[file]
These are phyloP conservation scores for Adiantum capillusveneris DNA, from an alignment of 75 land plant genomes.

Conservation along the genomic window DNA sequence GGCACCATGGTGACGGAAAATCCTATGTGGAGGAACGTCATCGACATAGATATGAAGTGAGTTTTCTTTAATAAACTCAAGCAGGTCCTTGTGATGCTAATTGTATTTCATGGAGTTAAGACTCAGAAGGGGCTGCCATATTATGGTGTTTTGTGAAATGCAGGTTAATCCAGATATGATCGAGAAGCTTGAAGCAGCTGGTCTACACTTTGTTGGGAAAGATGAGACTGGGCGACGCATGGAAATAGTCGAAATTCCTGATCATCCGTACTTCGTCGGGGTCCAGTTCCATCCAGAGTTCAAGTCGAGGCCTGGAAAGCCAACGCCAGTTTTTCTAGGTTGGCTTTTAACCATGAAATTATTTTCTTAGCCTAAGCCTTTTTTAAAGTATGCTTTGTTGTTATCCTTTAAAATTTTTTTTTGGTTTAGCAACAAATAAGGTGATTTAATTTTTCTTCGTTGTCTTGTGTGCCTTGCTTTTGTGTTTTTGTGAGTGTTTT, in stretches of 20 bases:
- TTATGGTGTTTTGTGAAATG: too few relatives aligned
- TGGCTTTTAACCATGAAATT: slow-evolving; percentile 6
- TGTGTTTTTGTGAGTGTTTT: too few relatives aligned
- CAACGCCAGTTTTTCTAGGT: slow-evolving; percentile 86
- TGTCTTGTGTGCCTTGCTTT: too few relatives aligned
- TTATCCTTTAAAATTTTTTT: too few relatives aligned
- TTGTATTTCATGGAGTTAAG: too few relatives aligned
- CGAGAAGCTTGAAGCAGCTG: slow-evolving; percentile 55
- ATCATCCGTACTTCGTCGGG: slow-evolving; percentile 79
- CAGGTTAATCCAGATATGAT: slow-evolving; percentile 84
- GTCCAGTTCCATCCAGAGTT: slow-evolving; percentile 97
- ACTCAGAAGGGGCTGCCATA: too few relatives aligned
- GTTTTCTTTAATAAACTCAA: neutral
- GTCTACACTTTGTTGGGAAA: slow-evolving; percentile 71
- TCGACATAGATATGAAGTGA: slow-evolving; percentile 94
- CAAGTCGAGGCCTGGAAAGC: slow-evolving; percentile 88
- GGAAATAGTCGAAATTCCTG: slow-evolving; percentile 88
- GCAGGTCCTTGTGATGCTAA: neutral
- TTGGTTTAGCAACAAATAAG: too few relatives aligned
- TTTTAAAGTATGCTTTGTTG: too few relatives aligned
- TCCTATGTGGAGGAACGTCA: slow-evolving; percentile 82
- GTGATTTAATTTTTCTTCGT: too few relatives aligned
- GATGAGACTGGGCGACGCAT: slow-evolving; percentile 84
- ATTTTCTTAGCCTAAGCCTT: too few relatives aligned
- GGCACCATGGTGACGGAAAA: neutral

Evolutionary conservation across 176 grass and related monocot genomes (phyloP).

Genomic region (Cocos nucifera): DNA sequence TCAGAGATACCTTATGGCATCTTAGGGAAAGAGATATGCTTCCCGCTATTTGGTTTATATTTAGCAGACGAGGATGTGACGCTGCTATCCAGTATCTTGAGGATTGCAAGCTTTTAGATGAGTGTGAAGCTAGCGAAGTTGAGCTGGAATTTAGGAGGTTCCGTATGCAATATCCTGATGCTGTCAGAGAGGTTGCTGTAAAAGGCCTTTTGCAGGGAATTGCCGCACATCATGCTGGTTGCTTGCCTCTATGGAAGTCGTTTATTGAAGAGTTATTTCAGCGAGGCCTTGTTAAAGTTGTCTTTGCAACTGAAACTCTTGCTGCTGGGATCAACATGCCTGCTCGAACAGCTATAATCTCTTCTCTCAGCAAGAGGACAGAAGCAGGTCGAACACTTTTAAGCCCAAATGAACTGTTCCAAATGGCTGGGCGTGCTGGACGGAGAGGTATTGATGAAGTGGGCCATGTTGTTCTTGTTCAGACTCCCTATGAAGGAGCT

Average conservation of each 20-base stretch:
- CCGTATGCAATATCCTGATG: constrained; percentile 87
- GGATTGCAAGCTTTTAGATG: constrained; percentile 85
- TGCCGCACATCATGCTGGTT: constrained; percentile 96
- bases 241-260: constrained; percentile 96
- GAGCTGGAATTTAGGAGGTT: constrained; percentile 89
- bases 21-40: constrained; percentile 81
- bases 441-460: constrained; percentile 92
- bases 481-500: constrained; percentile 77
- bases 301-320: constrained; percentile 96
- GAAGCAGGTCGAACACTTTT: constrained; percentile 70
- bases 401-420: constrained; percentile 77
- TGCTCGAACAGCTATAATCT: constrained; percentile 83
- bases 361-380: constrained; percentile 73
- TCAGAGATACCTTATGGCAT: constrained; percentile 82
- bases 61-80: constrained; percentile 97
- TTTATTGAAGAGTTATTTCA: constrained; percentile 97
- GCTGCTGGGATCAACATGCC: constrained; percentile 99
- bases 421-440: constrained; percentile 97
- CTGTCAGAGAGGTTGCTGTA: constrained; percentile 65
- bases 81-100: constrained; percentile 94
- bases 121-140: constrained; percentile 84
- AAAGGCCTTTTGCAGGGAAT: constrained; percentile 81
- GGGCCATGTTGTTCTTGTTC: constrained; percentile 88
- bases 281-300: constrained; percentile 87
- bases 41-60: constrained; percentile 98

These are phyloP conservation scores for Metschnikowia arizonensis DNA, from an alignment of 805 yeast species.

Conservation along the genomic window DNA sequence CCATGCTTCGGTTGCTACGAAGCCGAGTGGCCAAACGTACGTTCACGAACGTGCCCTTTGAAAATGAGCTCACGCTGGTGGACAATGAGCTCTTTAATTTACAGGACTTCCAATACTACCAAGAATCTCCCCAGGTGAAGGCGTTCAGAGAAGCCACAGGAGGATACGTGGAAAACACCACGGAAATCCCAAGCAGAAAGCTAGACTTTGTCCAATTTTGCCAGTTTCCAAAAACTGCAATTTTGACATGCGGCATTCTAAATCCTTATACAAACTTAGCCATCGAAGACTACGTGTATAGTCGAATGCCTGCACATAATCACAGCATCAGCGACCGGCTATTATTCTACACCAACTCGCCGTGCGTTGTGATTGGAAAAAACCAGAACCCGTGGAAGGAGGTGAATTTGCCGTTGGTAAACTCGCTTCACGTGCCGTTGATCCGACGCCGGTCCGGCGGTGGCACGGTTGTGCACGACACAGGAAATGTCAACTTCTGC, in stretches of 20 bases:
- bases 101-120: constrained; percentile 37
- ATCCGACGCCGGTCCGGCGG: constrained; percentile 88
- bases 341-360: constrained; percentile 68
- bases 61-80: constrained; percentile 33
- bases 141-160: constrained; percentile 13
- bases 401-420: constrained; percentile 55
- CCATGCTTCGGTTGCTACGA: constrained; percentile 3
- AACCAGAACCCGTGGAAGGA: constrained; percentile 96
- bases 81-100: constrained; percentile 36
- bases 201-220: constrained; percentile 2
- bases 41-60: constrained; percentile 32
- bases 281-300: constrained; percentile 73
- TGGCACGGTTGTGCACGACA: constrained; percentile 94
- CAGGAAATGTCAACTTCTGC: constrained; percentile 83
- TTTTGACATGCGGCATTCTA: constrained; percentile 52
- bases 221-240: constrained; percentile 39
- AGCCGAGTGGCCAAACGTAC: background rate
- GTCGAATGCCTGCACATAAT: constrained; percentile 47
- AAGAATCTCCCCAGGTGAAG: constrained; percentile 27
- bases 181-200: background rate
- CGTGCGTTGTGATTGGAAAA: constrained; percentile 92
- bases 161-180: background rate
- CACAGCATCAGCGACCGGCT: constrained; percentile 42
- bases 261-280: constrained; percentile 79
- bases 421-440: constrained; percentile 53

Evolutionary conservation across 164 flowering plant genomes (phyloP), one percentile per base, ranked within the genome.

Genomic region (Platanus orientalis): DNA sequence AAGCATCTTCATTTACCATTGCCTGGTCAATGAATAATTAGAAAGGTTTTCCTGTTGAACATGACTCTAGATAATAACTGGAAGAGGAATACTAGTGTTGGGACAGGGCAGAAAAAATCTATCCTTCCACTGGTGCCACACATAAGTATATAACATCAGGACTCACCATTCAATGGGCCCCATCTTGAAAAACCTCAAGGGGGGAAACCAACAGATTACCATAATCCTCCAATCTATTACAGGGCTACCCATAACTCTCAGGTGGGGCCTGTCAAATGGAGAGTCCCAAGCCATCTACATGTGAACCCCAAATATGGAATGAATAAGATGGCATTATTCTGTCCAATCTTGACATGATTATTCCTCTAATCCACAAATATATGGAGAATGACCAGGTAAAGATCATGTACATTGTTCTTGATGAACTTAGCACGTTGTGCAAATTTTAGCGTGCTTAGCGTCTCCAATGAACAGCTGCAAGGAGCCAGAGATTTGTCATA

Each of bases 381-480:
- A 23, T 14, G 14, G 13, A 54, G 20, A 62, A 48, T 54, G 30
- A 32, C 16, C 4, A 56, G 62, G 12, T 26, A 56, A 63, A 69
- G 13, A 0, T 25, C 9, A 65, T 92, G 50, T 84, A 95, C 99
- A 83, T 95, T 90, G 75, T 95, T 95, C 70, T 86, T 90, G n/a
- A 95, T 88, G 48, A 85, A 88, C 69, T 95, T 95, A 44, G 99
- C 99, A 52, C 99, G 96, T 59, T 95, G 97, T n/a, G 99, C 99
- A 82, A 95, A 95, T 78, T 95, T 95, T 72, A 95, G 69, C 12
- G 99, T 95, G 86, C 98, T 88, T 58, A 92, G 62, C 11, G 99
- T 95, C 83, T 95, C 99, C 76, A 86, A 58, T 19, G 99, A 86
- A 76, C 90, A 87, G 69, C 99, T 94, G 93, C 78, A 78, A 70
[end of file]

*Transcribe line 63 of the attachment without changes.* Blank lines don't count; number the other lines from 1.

- bases 401-420: constrained; percentile 55